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Carol Lin: Taliban losing power to tribes

(CNN) -- Afghan tribal leaders have gathered in Quetta, Pakistan, in hopes of persuading the fundamentalist Taliban militia to relinquish power after more than five weeks of U.S. air raids.

CNN's Carol Lin filed this report from Quetta.

LIN: A meeting of Afghan tribal leaders here in Quetta has been sending a series of delegations into Kandahar to try to persuade senior members of the Taliban, including the Taliban spiritual leader, Mullah Mohammed Omar, to give up their fight. But there are conflicting reports coming out of Kandahar as to exactly who is in charge.

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Today, we spoke with Mullah Mulang. He is a tribal elder, part of this Afghan elder effort inside of Kandahar. He is also a former Pashtun commander.

Mullah Mulang tells us Omar has changed Kandahar's leadership and given control to his deputies, Haji Bashar and Mullah Nakib -- both members of the Pashtun tribe. This is seen by Afghan tribal elders meeting across the border in Quetta as a strategic move to pacify these Pashtun tribesmen who are threatening to oust the Taliban by force.

Eighty Afghan tribal leaders, mostly former commanders in the war against the Soviets, sent a second delegation today to warn the Taliban that if they do not surrender, the Afghan leaders will rally thousands of their armed tribesmen in Afghanistan and go to war.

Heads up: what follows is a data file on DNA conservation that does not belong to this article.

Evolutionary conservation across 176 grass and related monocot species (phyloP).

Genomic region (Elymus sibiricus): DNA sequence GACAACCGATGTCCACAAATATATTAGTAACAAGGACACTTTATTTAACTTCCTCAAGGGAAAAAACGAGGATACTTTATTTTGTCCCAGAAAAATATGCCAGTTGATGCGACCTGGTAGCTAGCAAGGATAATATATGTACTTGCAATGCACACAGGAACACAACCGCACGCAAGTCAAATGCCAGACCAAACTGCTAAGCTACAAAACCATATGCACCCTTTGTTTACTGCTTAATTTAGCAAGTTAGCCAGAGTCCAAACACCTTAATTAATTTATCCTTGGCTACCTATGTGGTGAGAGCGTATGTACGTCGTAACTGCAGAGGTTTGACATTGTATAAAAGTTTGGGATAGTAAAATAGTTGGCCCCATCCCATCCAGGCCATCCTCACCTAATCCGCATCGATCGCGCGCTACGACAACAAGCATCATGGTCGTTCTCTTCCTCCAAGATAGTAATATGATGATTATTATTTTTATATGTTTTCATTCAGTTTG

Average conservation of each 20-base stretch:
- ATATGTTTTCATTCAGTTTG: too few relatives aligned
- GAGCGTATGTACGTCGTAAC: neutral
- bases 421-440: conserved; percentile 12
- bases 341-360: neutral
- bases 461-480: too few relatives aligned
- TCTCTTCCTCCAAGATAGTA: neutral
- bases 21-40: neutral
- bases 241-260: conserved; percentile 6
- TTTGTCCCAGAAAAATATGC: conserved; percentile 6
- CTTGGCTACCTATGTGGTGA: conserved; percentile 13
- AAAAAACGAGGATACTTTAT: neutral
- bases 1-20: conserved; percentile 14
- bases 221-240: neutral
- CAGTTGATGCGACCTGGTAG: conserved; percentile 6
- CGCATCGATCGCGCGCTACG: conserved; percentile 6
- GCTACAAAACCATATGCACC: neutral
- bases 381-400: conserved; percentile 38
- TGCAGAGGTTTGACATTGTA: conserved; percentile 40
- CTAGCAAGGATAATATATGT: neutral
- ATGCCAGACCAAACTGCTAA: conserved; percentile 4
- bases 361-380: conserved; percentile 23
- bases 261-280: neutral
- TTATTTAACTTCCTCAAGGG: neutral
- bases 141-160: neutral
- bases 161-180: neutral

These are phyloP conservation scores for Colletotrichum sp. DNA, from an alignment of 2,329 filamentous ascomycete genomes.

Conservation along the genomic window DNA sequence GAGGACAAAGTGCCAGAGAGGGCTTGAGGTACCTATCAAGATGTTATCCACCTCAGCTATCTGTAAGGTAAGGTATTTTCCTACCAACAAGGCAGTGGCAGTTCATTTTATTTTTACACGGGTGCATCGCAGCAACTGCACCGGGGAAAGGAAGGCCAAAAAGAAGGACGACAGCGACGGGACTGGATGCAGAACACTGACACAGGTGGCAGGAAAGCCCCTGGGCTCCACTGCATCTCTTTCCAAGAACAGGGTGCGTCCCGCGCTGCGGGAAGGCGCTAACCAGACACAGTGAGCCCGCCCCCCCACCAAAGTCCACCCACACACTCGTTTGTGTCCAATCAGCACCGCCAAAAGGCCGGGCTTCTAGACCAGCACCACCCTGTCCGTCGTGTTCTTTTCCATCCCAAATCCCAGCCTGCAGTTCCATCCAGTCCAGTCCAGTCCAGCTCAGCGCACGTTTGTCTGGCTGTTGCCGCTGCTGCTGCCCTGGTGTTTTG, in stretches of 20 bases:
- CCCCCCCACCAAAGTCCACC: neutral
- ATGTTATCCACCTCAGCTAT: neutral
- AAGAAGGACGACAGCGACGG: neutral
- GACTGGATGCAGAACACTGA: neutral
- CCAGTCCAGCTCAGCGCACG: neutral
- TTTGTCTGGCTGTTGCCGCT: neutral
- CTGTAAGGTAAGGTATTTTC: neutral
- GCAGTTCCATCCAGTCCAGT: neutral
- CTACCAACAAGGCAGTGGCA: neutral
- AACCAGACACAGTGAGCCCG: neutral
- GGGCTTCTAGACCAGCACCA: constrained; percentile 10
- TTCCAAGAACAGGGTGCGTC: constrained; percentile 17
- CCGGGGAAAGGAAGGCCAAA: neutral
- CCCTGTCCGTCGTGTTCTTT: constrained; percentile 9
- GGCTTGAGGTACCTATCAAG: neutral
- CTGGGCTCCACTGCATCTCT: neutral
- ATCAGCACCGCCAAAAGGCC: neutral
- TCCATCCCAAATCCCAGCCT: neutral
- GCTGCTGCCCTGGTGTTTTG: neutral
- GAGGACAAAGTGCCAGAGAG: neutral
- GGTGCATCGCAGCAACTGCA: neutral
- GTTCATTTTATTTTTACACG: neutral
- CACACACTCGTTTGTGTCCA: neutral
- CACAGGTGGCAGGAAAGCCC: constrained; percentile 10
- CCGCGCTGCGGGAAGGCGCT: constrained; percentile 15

Pakistani political analyst Dr. Mansoor Kundi says historically, tribal law rules Afghanistan when there is chaos. Mullah Mulang, known for fierce and brutal war tactics, says the future of Afghanistan depends on a peaceful transfer of power. He says fighting is "the very last resort," but the Taliban must surrender.

And we just got an update on the political situation inside of Kandahar. One of the men that I mentioned to you, Haji Bashar, who is in charge of Kandahar right now -- an associate of Mullah Omar -- is also a Norzai tribesman, highly respected. What we are learning that is happening right now inside of Kandahar is that the Norzai tribe is holding its own council meeting, a council of elders meeting called a shura.

What they have done, and what we are witnessing, according to this source, is that tribal law is now beginning to take over inside of Kandahar, trumping Taliban authority. The Norzai tribe is now delegating authority within the different provinces right around Kandahar.

What this means is, you technically have a member of the Taliban who is acting as the administrative head of Kandahar, but who is working with his own tribe in trying to divvy up power in that area. Clearly, the Taliban may very well be losing control of the city as we speak.


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